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On July 2, Callamard discussed her report in detail in an event hosted by the Center for Middle East Policy at Brookings. Joining Callamard were Tamara Cofman Wittes, senior fellow in the Center for Middle East Policy and Ted Piccone, nonresident senior fellow in Security and Strategy. United Nations Special Rapporteur on extrajudicial, summary or arbitrary executions, Agnes Callamard, issued a report on Khashoggi’s murder based on a six-month investigation, including access to recordings of events inside the consulate provided by the Turkish government. Her detailed report offers both findings and recommendations to the international community to enable accountability for this murder and the violations of international law and norms it presents.
Order from Chaos

Investigating the Khashoggi murder and promoting accountability

An expert discussion

On July 2, Brookings’s Center for Middle East Policy hosted United Nations Special Rapporteur on Extrajudicial, Summary, or Arbitrary Executions Agnes Callamard for a discussion of findings from her investigation into the murder of Saudi dissident Jamal Khashoggi. Callamard was joined by Senior Fellow Tamara Cofman Wittes and Nonresident Senior Fellow Ted Piccone.

Author

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Israa Saber

Research Assistant - Foreign Policy, Center for Middle East Policy, The Brookings Institution

In her opening remarks, Callamard emphasized that the murder of Jamal Khashoggi was a state act; it was conducted by state officials, using state means and resources. The investigation into the murder by the Saudi government, she said, provided further evidence of the state’s deep involvement in the ordering and execution of the murder. This conclusion was further bolstered, she said, by the fact that officials of the Saudi government cleaned the crime scene before giving access to local Turkish investigators. The Saudi government’s own investigation into the killing failed to meet international standards, Callamard said, as it was ineffective, lacked good faith, and did not allow for international cooperation. The prosecution of a number of Saudi officials for the murder in Saudi courts does not meet international standards for due process and transparency, she said, and also fails to hold accountable the high-level officials who ordered and oversaw the murder.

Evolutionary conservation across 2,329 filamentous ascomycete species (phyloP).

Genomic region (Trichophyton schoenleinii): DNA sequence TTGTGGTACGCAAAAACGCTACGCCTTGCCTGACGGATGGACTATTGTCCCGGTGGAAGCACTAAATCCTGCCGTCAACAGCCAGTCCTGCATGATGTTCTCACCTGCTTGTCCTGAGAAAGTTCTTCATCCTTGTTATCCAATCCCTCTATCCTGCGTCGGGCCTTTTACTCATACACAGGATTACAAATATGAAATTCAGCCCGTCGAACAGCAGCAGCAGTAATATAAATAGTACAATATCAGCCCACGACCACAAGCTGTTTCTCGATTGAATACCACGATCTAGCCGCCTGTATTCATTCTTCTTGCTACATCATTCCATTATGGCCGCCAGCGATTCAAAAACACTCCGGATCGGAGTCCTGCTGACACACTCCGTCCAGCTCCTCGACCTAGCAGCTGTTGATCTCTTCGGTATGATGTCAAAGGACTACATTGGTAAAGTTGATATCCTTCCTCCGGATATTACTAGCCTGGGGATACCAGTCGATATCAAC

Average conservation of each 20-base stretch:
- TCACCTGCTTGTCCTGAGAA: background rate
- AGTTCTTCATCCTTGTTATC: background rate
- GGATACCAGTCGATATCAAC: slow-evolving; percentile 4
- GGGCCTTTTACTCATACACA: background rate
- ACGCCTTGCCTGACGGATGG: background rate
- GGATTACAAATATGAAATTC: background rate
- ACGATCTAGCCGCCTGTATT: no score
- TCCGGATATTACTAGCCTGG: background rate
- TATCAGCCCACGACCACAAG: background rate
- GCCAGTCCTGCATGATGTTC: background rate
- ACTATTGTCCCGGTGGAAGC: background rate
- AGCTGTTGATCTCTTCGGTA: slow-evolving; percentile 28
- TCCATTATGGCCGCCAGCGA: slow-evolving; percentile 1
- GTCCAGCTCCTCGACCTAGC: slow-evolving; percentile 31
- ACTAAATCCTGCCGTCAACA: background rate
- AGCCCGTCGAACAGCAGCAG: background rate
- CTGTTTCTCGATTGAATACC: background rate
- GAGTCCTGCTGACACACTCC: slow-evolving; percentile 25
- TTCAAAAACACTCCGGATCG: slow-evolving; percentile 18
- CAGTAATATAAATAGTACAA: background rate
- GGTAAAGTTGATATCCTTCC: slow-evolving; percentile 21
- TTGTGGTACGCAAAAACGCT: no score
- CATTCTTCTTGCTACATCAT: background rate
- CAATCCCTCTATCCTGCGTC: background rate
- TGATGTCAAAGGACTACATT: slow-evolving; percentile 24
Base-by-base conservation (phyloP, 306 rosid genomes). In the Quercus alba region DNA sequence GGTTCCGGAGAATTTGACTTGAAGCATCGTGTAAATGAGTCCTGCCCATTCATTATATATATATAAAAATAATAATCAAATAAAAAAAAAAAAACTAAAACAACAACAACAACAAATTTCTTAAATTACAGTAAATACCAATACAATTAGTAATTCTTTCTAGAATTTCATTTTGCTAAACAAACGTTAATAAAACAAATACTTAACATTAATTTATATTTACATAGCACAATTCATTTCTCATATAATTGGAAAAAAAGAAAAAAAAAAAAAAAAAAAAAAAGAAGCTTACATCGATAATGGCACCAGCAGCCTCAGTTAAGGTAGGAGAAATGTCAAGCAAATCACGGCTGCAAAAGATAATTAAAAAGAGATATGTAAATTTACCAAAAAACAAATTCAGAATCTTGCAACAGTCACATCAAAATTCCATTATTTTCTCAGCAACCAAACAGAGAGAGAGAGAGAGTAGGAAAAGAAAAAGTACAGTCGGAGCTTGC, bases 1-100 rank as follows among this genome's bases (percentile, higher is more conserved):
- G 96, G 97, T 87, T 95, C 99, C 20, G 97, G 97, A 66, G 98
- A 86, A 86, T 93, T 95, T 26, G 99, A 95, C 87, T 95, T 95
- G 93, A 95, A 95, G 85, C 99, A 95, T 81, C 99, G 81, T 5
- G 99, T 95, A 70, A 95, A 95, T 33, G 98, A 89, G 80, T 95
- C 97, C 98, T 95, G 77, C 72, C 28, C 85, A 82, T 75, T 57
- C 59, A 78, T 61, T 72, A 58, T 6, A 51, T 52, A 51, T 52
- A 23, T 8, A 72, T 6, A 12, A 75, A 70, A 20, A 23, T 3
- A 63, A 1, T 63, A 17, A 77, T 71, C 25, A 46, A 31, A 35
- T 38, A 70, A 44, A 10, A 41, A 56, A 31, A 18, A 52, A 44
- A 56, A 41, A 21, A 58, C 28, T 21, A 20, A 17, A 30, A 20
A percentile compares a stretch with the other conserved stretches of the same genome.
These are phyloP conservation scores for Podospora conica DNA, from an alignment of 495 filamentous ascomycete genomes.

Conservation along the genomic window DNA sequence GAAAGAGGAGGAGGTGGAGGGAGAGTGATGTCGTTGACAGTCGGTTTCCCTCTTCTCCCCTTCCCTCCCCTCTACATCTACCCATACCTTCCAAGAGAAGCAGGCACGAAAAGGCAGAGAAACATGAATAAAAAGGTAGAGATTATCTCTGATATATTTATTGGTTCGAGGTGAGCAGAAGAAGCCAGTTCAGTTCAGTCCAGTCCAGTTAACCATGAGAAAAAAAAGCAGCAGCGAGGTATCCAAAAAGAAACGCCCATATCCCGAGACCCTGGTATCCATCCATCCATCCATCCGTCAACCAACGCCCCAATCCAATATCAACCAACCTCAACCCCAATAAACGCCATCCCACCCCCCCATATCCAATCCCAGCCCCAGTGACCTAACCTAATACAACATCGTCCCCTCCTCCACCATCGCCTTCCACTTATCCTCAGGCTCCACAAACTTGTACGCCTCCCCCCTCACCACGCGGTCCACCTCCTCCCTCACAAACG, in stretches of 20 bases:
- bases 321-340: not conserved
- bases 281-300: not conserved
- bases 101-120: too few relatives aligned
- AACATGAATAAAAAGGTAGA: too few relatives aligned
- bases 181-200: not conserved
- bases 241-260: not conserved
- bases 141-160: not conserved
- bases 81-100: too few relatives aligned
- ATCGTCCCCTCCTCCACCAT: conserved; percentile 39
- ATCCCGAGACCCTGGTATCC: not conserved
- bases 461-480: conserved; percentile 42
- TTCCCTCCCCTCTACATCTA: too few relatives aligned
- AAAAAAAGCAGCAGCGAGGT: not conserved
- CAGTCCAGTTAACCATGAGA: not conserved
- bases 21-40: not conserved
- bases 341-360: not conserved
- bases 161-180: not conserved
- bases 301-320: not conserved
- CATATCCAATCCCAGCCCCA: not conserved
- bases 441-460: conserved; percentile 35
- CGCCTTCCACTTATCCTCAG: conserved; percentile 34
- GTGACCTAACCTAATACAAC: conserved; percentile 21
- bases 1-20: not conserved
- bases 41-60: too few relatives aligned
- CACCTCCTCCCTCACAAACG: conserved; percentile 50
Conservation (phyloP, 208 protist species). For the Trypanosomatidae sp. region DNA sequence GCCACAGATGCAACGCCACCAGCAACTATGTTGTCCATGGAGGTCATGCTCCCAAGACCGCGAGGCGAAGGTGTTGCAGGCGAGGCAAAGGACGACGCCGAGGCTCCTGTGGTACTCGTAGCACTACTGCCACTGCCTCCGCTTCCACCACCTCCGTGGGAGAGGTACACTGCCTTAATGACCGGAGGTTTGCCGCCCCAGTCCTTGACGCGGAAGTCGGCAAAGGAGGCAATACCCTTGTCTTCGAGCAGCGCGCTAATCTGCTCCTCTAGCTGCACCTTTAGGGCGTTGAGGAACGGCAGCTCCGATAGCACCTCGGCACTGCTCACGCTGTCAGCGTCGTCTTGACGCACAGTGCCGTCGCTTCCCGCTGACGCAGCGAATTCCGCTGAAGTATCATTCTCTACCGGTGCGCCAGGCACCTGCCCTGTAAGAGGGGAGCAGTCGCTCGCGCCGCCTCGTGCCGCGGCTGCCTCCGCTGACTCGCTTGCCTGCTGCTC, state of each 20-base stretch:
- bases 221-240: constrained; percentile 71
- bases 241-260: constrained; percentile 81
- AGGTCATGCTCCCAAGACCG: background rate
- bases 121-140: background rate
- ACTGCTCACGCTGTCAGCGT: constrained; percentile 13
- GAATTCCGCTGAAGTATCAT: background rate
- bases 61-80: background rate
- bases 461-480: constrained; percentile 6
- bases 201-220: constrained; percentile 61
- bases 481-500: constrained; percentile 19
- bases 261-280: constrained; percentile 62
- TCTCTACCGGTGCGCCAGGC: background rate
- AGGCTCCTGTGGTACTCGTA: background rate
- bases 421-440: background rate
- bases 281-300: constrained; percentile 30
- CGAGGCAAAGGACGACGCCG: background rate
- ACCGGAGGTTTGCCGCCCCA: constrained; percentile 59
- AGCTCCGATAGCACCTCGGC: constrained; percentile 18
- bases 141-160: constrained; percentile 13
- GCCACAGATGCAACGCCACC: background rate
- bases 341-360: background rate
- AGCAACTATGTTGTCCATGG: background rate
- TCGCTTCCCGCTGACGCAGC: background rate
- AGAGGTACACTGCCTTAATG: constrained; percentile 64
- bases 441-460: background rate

Following Callamard’s opening remarks, Wittes and Piccone joined her to discuss different forms of international accountability for the murder, and feasible next steps. Callamard emphasized that judicial accountability—the prosecution of individuals—is only one form of accountability the international community can wield in such cases. Callamard, Wittes, and Piccone noted that in other cases, states responsible have faced constraints on diplomatic activity, economic sanctions, and other measures. Callamard highlighted the Khashoggi murder’s importance to the future of the human rights agenda, because of the public interest it generated and because of its geopolitical context. Callamard called for additional action by the United States and other countries, arguing that the sanctions targeted on individuals involved in the murder are insufficient, as they fail to hold the Kingdom of Saudi Arabia accountable despite its clear responsibility under international law.

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